Latino legislators in the US oppose Biden’s concessions on immigration

WASHINGTON.- At first, Latino legislators watched silently and discreetly expressed their concerns to Joe Biden’s government regarding the direction the border security negotiations were taking.

Democratic Senator Alex Padilla of California constantly called government officials to ask why Senate negotiations did not consider how to provide paths to citizenship for long-term immigrants who lacked proper documentation.

Senator Ben Ray Luján of New Mexico made similar arguments when requesting meetings with senior White House officials.

But when talks apparently yielded no results, these influential lawmakers moved into open opposition.

Padilla even pulled President Joe Biden aside during a fundraising event in California to warn him to “beware” of being drawn into “harmful measures.”

Latino senators have found themselves on shaky ground in the immigration debate as the Democratic president, who is seeking an agreement on the border to get the $110 billion package for Ukraine, Israel and national security needs approved, tries to reduce the historically high numbers of people arriving at the border with Mexico.

As negotiations take place this weekend on Capitol Hill, the Biden administration faces growing criticism for its handling of border and immigration issues, not only from Republicans but from its own coreligionists. Cities and states governed by Democrats have raised their voices about the financial cost that migrants cause them.

But what is not discussed are the changes in favor of migrants, such as granting permanent legal status to the so-called “dreamers”, young people brought illegally to the United States as children. The DREAM Act would have given them that protection, but it was not passed.

After the conversation with the president, Padilla, Luján and Senator Bob Menéndez of New Jersey openly expressed their concerns at a press conference of the Hispanic Legislators’ Bloc in front of the Capitol.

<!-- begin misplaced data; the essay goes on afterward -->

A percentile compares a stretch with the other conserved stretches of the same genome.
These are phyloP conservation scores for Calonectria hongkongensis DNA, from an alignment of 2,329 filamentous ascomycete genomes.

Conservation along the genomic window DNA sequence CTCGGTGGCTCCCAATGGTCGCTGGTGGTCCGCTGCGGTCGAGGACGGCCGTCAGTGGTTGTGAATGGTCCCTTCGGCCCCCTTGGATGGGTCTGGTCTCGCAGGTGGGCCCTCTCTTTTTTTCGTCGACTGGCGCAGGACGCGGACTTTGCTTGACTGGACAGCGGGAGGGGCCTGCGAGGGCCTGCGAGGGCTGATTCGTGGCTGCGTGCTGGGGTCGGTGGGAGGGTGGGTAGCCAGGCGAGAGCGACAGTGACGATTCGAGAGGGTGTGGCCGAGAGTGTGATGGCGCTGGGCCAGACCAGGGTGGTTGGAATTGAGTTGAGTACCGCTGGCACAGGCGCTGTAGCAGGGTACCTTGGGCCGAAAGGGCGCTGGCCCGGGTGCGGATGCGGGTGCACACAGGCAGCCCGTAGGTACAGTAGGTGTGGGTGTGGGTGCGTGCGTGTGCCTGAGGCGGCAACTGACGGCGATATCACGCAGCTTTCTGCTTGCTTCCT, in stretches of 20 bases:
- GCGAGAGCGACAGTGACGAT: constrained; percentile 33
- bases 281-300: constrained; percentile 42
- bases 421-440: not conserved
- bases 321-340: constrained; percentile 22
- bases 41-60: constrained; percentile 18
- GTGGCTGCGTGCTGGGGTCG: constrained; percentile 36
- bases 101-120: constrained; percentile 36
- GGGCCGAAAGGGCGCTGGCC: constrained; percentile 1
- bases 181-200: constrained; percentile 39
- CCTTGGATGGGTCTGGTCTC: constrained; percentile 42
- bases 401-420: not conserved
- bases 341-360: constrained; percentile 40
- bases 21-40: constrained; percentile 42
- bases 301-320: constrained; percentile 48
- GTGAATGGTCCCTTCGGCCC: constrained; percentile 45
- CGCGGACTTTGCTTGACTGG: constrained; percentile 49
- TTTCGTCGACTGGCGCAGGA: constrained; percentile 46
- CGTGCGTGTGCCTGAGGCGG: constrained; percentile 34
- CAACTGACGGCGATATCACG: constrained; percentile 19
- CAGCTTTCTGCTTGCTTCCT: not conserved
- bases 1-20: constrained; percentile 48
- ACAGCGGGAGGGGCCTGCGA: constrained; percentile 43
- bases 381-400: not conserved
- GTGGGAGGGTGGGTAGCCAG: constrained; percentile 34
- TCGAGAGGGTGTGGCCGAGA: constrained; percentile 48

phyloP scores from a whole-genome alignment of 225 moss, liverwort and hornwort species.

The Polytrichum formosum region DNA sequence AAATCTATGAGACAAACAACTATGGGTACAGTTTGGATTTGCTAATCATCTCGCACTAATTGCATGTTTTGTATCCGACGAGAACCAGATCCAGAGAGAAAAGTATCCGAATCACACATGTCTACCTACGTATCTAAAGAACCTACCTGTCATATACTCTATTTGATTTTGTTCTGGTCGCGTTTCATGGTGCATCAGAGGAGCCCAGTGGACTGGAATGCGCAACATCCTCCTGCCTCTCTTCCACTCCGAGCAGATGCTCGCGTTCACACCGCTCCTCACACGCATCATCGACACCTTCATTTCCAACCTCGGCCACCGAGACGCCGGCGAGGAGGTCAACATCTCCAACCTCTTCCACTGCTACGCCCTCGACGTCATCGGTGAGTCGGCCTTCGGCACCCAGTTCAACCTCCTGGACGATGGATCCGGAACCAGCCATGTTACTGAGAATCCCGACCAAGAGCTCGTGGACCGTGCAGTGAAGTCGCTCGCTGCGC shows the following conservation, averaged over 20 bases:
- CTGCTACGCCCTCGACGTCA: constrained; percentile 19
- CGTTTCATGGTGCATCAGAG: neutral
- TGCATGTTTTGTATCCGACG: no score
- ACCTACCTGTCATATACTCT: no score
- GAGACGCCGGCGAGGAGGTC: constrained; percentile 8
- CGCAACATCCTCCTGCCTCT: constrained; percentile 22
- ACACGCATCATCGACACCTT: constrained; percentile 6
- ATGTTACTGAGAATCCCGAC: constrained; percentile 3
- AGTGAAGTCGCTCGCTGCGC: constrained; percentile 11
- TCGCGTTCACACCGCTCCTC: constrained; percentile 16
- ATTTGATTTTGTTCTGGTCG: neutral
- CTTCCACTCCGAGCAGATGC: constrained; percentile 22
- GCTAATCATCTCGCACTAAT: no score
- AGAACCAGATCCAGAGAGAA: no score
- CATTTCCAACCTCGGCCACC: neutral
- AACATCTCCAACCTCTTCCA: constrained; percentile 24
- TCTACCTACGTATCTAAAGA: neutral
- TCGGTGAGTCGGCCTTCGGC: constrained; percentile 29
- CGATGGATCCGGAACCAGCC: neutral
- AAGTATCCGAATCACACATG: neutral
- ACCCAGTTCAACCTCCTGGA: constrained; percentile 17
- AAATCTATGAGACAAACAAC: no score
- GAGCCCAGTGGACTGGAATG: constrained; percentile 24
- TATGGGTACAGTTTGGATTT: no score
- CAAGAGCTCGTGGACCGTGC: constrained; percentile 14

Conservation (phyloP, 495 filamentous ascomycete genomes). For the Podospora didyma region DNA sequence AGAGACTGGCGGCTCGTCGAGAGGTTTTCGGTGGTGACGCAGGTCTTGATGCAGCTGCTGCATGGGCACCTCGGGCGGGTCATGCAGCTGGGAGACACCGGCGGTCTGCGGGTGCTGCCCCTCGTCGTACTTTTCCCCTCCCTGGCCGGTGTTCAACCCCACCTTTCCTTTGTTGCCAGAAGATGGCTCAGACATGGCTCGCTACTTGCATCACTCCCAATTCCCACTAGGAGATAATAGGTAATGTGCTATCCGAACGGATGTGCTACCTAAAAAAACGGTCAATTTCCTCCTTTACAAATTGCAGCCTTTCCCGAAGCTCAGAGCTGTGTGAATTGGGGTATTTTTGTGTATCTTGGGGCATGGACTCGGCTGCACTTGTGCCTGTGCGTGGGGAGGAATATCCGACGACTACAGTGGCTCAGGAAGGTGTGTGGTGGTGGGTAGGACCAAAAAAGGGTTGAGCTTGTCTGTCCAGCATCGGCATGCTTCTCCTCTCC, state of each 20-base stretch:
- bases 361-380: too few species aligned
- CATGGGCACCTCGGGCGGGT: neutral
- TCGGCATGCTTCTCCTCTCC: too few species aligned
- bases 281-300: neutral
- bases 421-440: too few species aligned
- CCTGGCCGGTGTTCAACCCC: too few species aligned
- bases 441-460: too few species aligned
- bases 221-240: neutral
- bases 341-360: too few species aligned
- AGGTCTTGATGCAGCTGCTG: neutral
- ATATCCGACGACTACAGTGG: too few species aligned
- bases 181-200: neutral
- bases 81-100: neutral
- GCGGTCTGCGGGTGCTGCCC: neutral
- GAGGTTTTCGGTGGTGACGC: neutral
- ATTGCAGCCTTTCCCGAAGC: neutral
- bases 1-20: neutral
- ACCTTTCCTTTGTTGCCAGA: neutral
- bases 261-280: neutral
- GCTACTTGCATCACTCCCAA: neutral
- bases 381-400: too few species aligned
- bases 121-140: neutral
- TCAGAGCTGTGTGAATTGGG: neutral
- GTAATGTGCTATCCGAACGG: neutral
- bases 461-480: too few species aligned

They lashed out at Republican senators for demanding changes to immigration measures in exchange for approving aid to Ukraine and criticized Biden for making concessions that they ultimately say undermine the United States’ standing as a country that opens its arms to immigrants. immigrants.

Padilla said his bloc leader, Chuck Schumer, has promised him and other senators to make the proposals known to them before the final agreement. But Latino lawmakers have been excluded from the main negotiating group, even though they have been consistent in their progressive proposals to fix the immigration system.

Biden faces pressure from all sides. He has been criticized for the record numbers of migrants at the border and is trying to resolve political weakness before what appears to be an electoral revenge against Donald Trump, the former Republican president, who has promised to sanction right-wing immigration measures.

And now the issue is tied to one of the main objectives in foreign policy: helping the defense of Ukraine against Russia.

The White House and Senate leaders are pushing for a framework agreement on the border in hopes of passing it on Sunday, said a source who spoke on condition of anonymity. But others say it could take longer.

FOUNTAIN: With information from AP